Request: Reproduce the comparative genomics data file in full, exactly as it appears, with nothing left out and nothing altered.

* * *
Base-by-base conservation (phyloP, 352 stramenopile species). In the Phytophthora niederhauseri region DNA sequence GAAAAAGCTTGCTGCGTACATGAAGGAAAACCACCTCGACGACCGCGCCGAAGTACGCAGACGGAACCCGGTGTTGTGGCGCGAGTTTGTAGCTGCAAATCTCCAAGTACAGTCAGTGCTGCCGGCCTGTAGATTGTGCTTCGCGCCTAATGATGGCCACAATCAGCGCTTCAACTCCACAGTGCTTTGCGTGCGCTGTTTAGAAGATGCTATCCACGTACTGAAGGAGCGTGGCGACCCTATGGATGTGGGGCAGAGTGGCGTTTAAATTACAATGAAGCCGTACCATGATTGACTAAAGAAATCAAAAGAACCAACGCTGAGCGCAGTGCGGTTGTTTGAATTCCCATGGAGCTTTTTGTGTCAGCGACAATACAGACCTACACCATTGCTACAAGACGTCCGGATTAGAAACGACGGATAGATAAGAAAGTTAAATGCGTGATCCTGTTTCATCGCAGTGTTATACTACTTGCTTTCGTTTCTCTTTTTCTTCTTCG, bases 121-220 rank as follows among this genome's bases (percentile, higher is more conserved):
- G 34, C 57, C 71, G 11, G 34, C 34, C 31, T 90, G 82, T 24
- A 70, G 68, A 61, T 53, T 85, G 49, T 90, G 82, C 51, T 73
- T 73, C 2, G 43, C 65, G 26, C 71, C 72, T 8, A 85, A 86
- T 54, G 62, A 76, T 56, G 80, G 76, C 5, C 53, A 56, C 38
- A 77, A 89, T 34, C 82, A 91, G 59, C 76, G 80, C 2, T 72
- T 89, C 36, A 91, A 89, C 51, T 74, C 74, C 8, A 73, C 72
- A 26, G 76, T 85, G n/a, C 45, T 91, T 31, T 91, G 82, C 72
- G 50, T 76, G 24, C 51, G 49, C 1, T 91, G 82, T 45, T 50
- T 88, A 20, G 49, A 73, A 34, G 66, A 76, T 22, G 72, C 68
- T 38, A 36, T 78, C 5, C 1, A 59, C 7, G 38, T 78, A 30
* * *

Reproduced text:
Base-by-base conservation (phyloP, 352 stramenopile species). In the Phytophthora niederhauseri region DNA sequence GAAAAAGCTTGCTGCGTACATGAAGGAAAACCACCTCGACGACCGCGCCGAAGTACGCAGACGGAACCCGGTGTTGTGGCGCGAGTTTGTAGCTGCAAATCTCCAAGTACAGTCAGTGCTGCCGGCCTGTAGATTGTGCTTCGCGCCTAATGATGGCCACAATCAGCGCTTCAACTCCACAGTGCTTTGCGTGCGCTGTTTAGAAGATGCTATCCACGTACTGAAGGAGCGTGGCGACCCTATGGATGTGGGGCAGAGTGGCGTTTAAATTACAATGAAGCCGTACCATGATTGACTAAAGAAATCAAAAGAACCAACGCTGAGCGCAGTGCGGTTGTTTGAATTCCCATGGAGCTTTTTGTGTCAGCGACAATACAGACCTACACCATTGCTACAAGACGTCCGGATTAGAAACGACGGATAGATAAGAAAGTTAAATGCGTGATCCTGTTTCATCGCAGTGTTATACTACTTGCTTTCGTTTCTCTTTTTCTTCTTCG, bases 121-220 rank as follows among this genome's bases (percentile, higher is more conserved):
- G 34, C 57, C 71, G 11, G 34, C 34, C 31, T 90, G 82, T 24
- A 70, G 68, A 61, T 53, T 85, G 49, T 90, G 82, C 51, T 73
- T 73, C 2, G 43, C 65, G 26, C 71, C 72, T 8, A 85, A 86
- T 54, G 62, A 76, T 56, G 80, G 76, C 5, C 53, A 56, C 38
- A 77, A 89, T 34, C 82, A 91, G 59, C 76, G 80, C 2, T 72
- T 89, C 36, A 91, A 89, C 51, T 74, C 74, C 8, A 73, C 72
- A 26, G 76, T 85, G n/a, C 45, T 91, T 31, T 91, G 82, C 72
- G 50, T 76, G 24, C 51, G 49, C 1, T 91, G 82, T 45, T 50
- T 88, A 20, G 49, A 73, A 34, G 66, A 76, T 22, G 72, C 68
- T 38, A 36, T 78, C 5, C 1, A 59, C 7, G 38, T 78, A 30